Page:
After all if we are really going to limit ourselves to needs, we could argue that no one really needs healthcare; they simply want it. They want it because they want to live, either for just another day (but they may not need, or deserve, to live another day) or at a certain standard of living (but they may not need, or deserve, that standard of living).

The woman, Florence Owens Thompson, and her children, below, probably have everything they need: clothing, just enough food, just enough water, and a roof (such as it is) over their heads:


You may be thinking that, no, they don't have everything they need. But that is only because you are thinking not in terms of life, but in terms of quality of life. You are thinking that they do not have everything they need to have a certain quality of life, a quality of life like mine, for example:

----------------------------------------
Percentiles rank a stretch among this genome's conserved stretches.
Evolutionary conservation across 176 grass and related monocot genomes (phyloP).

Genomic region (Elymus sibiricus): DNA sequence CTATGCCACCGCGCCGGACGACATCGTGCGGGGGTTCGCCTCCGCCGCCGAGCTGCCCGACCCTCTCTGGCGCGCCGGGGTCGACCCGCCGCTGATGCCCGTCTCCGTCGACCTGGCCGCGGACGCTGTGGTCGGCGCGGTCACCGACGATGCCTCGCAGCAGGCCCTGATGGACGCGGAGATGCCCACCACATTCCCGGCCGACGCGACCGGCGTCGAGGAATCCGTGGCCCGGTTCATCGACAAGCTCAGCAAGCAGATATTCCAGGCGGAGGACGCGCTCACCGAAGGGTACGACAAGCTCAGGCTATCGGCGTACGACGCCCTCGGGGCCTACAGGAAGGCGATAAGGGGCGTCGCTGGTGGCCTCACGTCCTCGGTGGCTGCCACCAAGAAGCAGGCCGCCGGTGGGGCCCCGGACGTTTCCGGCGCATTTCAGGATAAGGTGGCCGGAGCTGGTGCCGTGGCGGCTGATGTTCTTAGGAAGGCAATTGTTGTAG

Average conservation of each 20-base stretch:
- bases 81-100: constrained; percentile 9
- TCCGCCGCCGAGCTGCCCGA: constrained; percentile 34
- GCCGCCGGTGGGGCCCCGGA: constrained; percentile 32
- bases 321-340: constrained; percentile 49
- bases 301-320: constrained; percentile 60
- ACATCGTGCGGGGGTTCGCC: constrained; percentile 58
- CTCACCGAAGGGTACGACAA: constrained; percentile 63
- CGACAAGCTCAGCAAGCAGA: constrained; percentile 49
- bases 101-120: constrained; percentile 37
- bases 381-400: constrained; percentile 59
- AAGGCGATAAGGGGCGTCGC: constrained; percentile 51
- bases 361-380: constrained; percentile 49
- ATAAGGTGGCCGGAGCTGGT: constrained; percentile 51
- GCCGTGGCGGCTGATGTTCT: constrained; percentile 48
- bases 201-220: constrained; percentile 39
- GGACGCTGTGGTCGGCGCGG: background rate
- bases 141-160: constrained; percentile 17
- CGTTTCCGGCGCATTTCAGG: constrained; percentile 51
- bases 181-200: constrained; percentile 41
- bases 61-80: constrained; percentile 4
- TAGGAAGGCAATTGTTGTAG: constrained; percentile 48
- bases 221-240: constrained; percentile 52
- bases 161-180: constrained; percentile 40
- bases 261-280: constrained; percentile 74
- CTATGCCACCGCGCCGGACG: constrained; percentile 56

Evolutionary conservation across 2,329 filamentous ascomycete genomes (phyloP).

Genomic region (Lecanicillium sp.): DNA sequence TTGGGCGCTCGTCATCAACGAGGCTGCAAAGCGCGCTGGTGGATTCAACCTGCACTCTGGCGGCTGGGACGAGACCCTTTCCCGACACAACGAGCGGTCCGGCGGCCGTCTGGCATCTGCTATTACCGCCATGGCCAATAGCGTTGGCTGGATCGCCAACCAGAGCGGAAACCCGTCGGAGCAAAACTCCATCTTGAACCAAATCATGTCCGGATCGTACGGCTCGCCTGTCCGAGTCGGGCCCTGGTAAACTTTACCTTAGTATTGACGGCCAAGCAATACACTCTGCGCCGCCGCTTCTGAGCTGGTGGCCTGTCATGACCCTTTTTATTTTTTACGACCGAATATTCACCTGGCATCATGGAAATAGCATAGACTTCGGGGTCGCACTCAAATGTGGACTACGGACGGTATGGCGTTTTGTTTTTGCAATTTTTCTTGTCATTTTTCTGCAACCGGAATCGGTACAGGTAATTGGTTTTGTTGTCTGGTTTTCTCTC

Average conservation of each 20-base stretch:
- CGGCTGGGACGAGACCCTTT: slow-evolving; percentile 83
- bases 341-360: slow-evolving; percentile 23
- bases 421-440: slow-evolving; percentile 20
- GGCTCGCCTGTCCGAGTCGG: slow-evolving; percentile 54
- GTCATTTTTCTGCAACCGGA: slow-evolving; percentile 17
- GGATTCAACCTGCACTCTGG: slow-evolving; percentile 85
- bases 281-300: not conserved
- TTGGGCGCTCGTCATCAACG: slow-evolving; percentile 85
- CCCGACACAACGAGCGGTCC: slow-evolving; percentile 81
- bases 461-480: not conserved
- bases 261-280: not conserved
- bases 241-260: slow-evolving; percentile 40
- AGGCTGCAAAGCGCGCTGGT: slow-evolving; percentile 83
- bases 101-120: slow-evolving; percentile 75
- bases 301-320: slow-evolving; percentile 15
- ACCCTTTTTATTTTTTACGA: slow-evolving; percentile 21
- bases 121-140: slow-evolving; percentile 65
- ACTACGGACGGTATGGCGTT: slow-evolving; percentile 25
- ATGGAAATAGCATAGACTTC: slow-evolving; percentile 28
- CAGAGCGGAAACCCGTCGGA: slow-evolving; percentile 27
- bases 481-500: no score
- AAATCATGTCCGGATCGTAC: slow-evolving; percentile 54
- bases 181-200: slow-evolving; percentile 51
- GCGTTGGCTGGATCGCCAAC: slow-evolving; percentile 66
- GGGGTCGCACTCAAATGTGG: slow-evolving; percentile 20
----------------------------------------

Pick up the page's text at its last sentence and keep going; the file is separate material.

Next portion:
Dry wall in my garage -- I bet Florence Owens Thompson and her family would have loved to call my dry-walled garage home. Heck, I bet she'd have loved my garage even before the dry wall, possibly even before I insulated it.

So healthcare, like soda, is not something we need for life. It is something we want for a certain quality of life.

But the point really is that insurance is a silly way to pay for soda, especially since, like healthcare, it is uninsurable. And if it is a silly way to pay for soda, it is an even sillier way to pay our medical bills. This is especially the case since, like my present comparison, we still have not asked the most important question: Why did the cost get so high as to give someone the idea that insurance would be the best way to pay those bills? It is true that insurance itself is to blame for some of the rising costs by artificially increasing demand, which always results in price increase. But this is not the only thing that causes price increases.

It is no reform of the healthcare system simply to continue the practice of using "insurance" to pay the bills. One more insurance company -- even a public one -- isn't a solution. It's a variation on a theme.